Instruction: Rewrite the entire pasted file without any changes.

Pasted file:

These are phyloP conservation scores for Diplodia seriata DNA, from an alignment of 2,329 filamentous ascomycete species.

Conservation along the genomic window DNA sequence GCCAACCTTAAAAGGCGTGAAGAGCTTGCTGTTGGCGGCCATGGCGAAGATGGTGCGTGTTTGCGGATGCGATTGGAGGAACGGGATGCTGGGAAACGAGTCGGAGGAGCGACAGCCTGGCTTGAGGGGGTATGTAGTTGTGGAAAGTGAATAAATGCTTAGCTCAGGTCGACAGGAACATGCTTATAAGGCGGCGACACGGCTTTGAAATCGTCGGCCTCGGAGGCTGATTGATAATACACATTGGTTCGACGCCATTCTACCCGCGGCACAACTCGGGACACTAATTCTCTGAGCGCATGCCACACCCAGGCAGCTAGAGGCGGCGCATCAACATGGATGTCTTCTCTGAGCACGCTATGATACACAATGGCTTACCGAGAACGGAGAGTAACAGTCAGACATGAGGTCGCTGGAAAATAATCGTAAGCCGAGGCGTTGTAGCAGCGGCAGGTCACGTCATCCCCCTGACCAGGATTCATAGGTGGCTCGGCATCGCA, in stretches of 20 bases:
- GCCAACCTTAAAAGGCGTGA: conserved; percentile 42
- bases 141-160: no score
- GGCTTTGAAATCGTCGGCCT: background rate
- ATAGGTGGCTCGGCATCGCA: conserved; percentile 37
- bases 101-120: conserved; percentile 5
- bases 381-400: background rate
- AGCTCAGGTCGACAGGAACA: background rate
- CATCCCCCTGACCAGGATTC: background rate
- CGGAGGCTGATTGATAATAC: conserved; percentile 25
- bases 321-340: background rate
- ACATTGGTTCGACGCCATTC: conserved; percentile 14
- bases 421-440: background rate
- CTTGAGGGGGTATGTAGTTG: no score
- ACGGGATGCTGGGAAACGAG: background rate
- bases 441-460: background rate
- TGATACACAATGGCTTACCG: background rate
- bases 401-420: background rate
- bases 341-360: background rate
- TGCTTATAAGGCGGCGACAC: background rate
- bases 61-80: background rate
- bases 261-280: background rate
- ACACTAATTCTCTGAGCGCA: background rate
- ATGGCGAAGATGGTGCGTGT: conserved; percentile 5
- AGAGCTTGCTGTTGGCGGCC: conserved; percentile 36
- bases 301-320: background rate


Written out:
These are phyloP conservation scores for Diplodia seriata DNA, from an alignment of 2,329 filamentous ascomycete species.

Conservation along the genomic window DNA sequence GCCAACCTTAAAAGGCGTGAAGAGCTTGCTGTTGGCGGCCATGGCGAAGATGGTGCGTGTTTGCGGATGCGATTGGAGGAACGGGATGCTGGGAAACGAGTCGGAGGAGCGACAGCCTGGCTTGAGGGGGTATGTAGTTGTGGAAAGTGAATAAATGCTTAGCTCAGGTCGACAGGAACATGCTTATAAGGCGGCGACACGGCTTTGAAATCGTCGGCCTCGGAGGCTGATTGATAATACACATTGGTTCGACGCCATTCTACCCGCGGCACAACTCGGGACACTAATTCTCTGAGCGCATGCCACACCCAGGCAGCTAGAGGCGGCGCATCAACATGGATGTCTTCTCTGAGCACGCTATGATACACAATGGCTTACCGAGAACGGAGAGTAACAGTCAGACATGAGGTCGCTGGAAAATAATCGTAAGCCGAGGCGTTGTAGCAGCGGCAGGTCACGTCATCCCCCTGACCAGGATTCATAGGTGGCTCGGCATCGCA, in stretches of 20 bases:
- GCCAACCTTAAAAGGCGTGA: conserved; percentile 42
- bases 141-160: no score
- GGCTTTGAAATCGTCGGCCT: background rate
- ATAGGTGGCTCGGCATCGCA: conserved; percentile 37
- bases 101-120: conserved; percentile 5
- bases 381-400: background rate
- AGCTCAGGTCGACAGGAACA: background rate
- CATCCCCCTGACCAGGATTC: background rate
- CGGAGGCTGATTGATAATAC: conserved; percentile 25
- bases 321-340: background rate
- ACATTGGTTCGACGCCATTC: conserved; percentile 14
- bases 421-440: background rate
- CTTGAGGGGGTATGTAGTTG: no score
- ACGGGATGCTGGGAAACGAG: background rate
- bases 441-460: background rate
- TGATACACAATGGCTTACCG: background rate
- bases 401-420: background rate
- bases 341-360: background rate
- TGCTTATAAGGCGGCGACAC: background rate
- bases 61-80: background rate
- bases 261-280: background rate
- ACACTAATTCTCTGAGCGCA: background rate
- ATGGCGAAGATGGTGCGTGT: conserved; percentile 5
- AGAGCTTGCTGTTGGCGGCC: conserved; percentile 36
- bases 301-320: background rate